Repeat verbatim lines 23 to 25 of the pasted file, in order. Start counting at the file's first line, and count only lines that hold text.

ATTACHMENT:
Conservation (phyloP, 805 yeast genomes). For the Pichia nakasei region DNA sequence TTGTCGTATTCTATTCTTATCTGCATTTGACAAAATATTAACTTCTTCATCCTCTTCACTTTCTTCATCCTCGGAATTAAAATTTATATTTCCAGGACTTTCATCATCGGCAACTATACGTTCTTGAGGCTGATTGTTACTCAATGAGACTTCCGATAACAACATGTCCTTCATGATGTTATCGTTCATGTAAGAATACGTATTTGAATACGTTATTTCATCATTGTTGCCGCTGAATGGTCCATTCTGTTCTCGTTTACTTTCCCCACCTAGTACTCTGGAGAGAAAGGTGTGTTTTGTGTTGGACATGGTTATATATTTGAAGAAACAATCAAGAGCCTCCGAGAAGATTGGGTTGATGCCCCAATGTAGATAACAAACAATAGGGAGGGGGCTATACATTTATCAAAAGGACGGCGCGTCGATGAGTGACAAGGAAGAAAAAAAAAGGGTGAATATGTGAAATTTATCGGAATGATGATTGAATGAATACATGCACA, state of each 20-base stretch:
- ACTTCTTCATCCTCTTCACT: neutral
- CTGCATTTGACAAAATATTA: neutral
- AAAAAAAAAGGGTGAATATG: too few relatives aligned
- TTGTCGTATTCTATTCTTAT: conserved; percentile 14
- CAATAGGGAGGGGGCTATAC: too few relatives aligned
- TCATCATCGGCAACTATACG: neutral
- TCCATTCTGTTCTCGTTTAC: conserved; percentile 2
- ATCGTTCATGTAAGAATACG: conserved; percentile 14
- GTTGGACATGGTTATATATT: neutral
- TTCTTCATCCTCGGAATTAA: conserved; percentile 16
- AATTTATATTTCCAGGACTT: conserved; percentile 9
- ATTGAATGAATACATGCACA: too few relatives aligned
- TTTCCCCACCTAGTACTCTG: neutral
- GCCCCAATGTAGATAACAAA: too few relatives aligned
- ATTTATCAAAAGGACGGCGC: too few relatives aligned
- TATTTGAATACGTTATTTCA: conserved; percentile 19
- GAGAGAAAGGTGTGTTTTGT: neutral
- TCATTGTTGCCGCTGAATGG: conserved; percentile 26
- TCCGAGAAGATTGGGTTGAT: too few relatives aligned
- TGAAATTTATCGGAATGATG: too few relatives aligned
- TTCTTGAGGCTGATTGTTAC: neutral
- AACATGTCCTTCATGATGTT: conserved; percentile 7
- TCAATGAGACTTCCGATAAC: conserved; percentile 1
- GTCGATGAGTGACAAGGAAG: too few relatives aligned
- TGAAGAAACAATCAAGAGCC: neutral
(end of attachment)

- AACATGTCCTTCATGATGTT: conserved; percentile 7
- TCAATGAGACTTCCGATAAC: conserved; percentile 1
- GTCGATGAGTGACAAGGAAG: too few relatives aligned